Sam Jairo Omindo is a self-taught designer and founder of Genteel Kenya. Founded three years ago, Genteel has made big strides in placing the local fashion industry on the international fashion scene.
Describe the ‘Genteel Man’
The “Genteel Man” is a culturally conscious, self-aware and confident person. He has a good sense of style and is unapologetic about it. He is good at what he does and excels on many levels in his career. He spares time for the important things and people in his life. You can always count on him to show up for your surprise party. In short, you realise that being a “Genteel Man” isn’t just a thing; it’s a lifestyle. A choice.
Which local or international brand would you love to partner with for a collaborative shoot?
I would love to partner with Ralph Lauren or Ozwald Boateng. I feel like they are brands that have captured the cultural spirit of their respective origin countries, and have successfully showcased them through clothes.
Lauren has managed to recreate the American culture and way of life, and showcased this in his pieces, while Boateng’ has carried the full weight of his native Ghanian culture and transmitted it through his subtle prints.
What are three must-haves from your current collection?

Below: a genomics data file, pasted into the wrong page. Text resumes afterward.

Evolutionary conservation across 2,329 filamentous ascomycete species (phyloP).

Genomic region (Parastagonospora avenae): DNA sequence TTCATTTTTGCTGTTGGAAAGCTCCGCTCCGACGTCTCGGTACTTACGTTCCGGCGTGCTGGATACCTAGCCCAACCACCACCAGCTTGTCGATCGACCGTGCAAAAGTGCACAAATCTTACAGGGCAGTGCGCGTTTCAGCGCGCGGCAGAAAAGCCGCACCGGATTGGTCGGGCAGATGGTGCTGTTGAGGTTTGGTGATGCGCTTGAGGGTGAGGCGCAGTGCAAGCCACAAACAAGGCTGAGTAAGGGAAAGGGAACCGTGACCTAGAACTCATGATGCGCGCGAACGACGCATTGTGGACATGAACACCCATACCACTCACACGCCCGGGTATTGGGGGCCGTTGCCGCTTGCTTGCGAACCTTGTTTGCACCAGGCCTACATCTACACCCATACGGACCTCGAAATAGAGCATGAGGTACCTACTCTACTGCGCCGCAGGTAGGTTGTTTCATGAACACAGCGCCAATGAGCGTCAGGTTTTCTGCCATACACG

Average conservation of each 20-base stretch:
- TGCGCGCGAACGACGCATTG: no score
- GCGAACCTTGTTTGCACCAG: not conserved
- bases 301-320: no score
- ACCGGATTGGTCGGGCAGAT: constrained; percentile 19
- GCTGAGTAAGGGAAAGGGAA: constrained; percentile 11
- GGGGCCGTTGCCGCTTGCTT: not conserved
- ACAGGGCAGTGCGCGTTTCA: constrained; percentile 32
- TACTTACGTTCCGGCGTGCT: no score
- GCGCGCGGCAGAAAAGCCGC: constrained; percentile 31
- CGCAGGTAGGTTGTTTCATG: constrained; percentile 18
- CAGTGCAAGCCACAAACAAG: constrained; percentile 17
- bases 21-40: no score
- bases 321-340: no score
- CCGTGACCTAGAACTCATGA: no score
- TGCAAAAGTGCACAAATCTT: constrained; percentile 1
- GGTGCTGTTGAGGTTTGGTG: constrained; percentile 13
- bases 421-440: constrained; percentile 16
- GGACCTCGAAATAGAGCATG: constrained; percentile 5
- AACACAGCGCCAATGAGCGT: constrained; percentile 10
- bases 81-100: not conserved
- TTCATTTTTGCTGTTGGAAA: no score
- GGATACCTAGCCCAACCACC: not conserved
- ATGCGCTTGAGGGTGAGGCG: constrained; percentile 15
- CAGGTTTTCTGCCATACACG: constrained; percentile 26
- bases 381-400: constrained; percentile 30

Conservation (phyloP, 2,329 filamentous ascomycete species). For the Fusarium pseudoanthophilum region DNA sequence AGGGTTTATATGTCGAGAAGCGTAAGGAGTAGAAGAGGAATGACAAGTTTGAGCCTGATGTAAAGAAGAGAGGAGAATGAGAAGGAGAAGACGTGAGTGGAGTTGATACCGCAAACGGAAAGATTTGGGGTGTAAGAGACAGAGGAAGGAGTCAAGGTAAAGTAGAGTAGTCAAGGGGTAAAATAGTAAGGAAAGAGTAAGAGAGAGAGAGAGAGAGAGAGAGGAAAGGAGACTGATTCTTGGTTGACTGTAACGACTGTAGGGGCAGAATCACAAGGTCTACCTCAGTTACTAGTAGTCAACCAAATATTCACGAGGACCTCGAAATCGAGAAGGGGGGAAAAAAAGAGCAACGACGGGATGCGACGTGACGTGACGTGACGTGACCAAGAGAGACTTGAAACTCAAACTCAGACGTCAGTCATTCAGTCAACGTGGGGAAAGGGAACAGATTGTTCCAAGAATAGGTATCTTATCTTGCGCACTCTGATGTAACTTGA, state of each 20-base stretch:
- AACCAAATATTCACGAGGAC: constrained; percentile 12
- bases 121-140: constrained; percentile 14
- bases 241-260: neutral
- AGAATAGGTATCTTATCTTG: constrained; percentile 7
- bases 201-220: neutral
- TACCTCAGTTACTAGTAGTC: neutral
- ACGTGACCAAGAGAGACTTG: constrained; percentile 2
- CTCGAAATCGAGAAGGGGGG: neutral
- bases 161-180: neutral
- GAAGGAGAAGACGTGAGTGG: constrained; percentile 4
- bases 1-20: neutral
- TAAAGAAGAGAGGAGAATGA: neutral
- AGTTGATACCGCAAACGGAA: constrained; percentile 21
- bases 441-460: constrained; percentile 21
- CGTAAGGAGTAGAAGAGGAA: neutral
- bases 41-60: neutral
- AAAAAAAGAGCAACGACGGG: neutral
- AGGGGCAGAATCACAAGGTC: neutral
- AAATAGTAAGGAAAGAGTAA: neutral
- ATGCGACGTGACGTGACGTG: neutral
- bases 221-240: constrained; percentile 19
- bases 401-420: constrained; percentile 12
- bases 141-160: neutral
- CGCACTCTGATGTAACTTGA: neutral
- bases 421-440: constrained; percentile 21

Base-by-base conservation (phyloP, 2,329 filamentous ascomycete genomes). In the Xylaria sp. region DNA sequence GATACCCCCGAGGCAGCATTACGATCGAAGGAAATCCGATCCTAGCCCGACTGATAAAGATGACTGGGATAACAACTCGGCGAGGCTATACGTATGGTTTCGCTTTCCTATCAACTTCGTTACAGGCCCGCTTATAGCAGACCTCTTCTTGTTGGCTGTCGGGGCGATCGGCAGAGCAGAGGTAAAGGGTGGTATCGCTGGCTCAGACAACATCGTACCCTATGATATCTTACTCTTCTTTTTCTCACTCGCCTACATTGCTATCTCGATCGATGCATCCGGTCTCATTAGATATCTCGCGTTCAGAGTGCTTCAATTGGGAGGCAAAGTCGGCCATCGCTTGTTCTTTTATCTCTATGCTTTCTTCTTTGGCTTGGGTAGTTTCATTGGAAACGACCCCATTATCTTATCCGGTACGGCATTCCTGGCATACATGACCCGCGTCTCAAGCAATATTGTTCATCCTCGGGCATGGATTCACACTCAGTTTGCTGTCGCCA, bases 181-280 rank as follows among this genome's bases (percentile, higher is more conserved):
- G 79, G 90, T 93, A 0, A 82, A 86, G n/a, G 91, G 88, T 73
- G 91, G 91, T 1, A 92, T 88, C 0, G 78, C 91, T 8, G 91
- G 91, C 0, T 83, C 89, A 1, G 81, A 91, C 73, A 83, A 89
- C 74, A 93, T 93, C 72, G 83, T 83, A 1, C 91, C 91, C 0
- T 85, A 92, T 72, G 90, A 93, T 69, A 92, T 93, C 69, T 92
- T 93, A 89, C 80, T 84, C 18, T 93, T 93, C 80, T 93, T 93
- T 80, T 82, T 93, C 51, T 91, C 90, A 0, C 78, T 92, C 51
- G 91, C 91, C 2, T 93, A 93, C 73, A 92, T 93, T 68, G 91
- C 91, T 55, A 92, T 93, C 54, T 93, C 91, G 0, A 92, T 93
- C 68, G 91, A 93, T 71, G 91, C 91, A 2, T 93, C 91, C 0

In the face of Covid-19 and people spending more time at home, I feel that a combination of the semi-casual White Popote Pale Shirt and Beige Kila Mahali Khaki pants offer the versatility and comfort needed to transition between the home office and “outsiding” with your friends and family (of course while maintaining social-distancing). Not to forget the GenTara face masks, which come in a variety of colours and shades.
What steps have you taken to stay relevant during this pandemic?
With support from the British Council, Mettā & Fashion Scouts UK, we partnered with Vintara Collections to create our three-ply GenTara Facemasks aimed at keeping people safe during the pandemic. For every box of masks bought, we donate one mask. We partnered with SOMO, a non-profit organisation offering support and training in low-income areas like Kibera, to help us distribute the masks.
What should the Kenyan government do to support and promote the fashion sector?
It should revive the local textile industry to ensure that we have access to cheaper fabrics, which will help reduce the cost of our products.
Secondly, the government should set aside funds to be accessed specifically by the fashion sector. This would help the creative sector, which is greatly underfunded but has a chance to grow and employ more people.
Source: Sunday Nation